49. ^ Vallini, Leonardo; Zampieri, Carlo; Shoaee, Mohamed Javad; Bortolini, Eugenio; Marciani, Giulia; Aneli, Serena; Pievani, Telmo; Benazzi, Stefano; Barausse, Alberto; Mezzavilla, Massimo; Petraglia, Michael D.; Pagani, Luca (25 March 2024). "The Persian plateau served as hub for Homo sapiens after the main out of Africa dispersal". Nature Communications. 15 (1): 1882. Bibcode:2024NatCo..15.1882V. doi:10.1038/s41467-024-46161-7. ISSN 2041-1723. PMC 10963722. PMID 38528002.
  50. ^ Saudi Embassy (US) Website Archived 2016-03-04 at the Wayback Machine retrieved 20 January 2011
  51. ^ Gordon, Matthew (2005). The Rise of Islam. Bloomsbury Academic. p. 4. ISBN 978-0-313-32522-9.
  52. ^ Robert D. Burrowes (2010). Historical Dictionary of Yemen. Rowman & Littlefield. p. 319. ISBN 978-0810855281.
  53. ^ Kenneth Anderson Kitchen (2003). On the Reliability of the Old Testament. Wm. B. Eerdmans Publishing. p. 116. ISBN 978-0802849601.
  54. ^ Taylor, Jane (2005). Petra. London: Aurum Press Ltd. pp. 25–31. ISBN 9957-451-04-9.
  55. ^ Philip Khuri Hitti (2002), History of the Arabs, Revised: 10th Edition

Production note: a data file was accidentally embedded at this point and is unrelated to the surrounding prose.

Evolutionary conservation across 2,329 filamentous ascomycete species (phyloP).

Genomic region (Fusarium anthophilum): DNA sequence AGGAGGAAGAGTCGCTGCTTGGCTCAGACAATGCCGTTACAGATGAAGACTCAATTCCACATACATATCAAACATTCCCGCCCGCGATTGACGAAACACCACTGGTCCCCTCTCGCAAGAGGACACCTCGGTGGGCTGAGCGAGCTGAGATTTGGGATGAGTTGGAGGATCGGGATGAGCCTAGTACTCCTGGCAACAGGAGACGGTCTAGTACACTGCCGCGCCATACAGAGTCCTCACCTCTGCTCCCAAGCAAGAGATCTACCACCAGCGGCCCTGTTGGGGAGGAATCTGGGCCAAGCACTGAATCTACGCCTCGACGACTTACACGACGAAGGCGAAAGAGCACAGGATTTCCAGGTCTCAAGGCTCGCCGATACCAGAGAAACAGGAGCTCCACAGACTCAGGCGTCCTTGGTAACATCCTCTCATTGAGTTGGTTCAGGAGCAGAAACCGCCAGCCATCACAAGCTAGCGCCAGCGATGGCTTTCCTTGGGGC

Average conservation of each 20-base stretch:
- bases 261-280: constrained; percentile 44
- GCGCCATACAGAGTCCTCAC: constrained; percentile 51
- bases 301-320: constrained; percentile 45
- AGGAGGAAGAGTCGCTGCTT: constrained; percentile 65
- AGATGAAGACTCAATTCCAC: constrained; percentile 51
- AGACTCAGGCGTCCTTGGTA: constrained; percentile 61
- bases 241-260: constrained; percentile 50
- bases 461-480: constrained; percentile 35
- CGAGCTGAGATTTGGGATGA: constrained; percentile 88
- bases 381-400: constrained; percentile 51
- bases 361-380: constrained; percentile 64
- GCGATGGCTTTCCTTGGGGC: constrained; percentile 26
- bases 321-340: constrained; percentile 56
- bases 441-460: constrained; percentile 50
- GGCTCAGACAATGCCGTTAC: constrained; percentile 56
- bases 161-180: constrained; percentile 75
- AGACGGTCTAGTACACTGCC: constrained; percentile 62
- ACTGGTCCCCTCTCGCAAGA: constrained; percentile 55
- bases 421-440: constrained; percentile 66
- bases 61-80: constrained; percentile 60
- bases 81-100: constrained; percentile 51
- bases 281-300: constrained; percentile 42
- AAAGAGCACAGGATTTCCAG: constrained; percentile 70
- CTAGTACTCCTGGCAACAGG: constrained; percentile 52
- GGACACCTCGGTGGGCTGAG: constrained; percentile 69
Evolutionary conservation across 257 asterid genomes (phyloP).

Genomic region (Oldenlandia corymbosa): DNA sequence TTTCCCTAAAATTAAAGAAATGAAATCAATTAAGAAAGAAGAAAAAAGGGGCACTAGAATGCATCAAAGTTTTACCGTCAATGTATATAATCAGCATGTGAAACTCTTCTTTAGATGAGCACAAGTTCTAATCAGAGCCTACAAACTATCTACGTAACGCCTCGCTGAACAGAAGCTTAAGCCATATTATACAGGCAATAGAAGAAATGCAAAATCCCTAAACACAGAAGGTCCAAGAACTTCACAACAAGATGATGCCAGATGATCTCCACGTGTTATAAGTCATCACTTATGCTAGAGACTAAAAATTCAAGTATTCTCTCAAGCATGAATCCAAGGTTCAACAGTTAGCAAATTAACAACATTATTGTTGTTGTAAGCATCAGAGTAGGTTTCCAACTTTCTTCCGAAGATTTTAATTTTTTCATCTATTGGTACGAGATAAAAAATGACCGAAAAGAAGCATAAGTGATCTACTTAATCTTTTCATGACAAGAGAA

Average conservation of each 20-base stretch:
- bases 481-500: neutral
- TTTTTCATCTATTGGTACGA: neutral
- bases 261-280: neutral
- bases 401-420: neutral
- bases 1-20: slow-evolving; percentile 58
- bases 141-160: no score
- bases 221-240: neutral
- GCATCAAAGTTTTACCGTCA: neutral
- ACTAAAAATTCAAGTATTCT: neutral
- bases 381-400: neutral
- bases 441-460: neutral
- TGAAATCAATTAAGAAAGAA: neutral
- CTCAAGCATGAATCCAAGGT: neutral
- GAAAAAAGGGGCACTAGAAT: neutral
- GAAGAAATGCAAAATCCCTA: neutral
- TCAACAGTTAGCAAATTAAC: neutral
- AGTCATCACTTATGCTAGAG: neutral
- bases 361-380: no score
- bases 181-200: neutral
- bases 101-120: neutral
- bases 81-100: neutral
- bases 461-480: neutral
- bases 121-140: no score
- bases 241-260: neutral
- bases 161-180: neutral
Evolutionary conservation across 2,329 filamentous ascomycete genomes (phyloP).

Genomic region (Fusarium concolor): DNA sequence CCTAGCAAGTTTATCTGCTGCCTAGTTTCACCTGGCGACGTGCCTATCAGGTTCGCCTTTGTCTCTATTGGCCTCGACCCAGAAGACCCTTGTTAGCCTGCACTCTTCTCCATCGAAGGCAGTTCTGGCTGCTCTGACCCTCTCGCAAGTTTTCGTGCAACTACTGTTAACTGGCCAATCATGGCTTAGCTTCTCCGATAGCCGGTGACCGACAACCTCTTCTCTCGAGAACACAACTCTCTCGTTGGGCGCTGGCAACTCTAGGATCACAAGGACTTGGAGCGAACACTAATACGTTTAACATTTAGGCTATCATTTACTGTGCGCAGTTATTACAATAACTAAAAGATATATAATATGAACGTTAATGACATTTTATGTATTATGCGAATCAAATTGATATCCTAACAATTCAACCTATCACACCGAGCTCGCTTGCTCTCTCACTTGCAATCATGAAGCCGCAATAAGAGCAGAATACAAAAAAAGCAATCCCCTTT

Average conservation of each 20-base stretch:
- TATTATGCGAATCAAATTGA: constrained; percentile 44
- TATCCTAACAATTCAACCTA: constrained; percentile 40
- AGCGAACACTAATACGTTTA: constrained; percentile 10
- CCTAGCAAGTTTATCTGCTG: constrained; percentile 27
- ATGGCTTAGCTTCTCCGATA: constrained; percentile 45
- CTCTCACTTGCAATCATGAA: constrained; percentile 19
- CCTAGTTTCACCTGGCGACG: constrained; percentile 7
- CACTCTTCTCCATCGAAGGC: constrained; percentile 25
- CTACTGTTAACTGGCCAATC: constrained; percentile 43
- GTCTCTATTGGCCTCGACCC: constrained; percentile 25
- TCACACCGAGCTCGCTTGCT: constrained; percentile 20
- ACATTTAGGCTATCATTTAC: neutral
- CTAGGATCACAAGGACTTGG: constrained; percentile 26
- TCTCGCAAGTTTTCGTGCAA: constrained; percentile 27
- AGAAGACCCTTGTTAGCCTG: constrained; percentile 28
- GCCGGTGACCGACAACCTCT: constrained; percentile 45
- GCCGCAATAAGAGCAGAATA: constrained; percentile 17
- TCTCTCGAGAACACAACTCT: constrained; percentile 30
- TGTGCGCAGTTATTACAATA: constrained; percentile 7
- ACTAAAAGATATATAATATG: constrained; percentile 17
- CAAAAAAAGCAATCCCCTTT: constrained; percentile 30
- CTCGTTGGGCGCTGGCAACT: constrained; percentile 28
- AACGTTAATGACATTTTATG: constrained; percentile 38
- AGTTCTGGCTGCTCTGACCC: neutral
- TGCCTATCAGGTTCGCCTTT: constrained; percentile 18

56. ^ Gray, Louis Herbert (2006) Introduction to Semitic Comparative Linguistics
  57. ^ Courtenay, James John (2009) The Language of Palestine and Adjacent Regions
  58. ^ Kienast, Burkhart. (2001). Historische semitische Sprachwissenschaft.
  59. ^ Bromiley, Geoffrey W. (1995) The International Standard Bible Encyclopedia
  60. ^ See:
    • Holt (1977a), p.57
    • Hourani (2003), p.22
    • Lapidus (2002), p.32
    • Madelung (1996), p.43
    • Tabatabaei (1979), p.30–50
  61. ^ See: Holt (1977a), p.57, Hourani (2003), p.22, Lapidus (2002), p.32, Madelung (1996), p.43, Tabatabaei (1979), p.30–50
  62. ^ L. Gardet; J. Jomier. "Islam". Encyclopaedia of Islam Online.
  63. ^ Farah, Caesar (1994). Islam: Beliefs and Observances (5th ed.), pp.145–147 ISBN 978-0-8120-1853-0
  64. ^ Goldschmidt, Jr., Arthur; Lawrence Davidson (2005). A Concise History of the Middle East (8th ed.), p.48 ISBN 978-0-8133-4275-7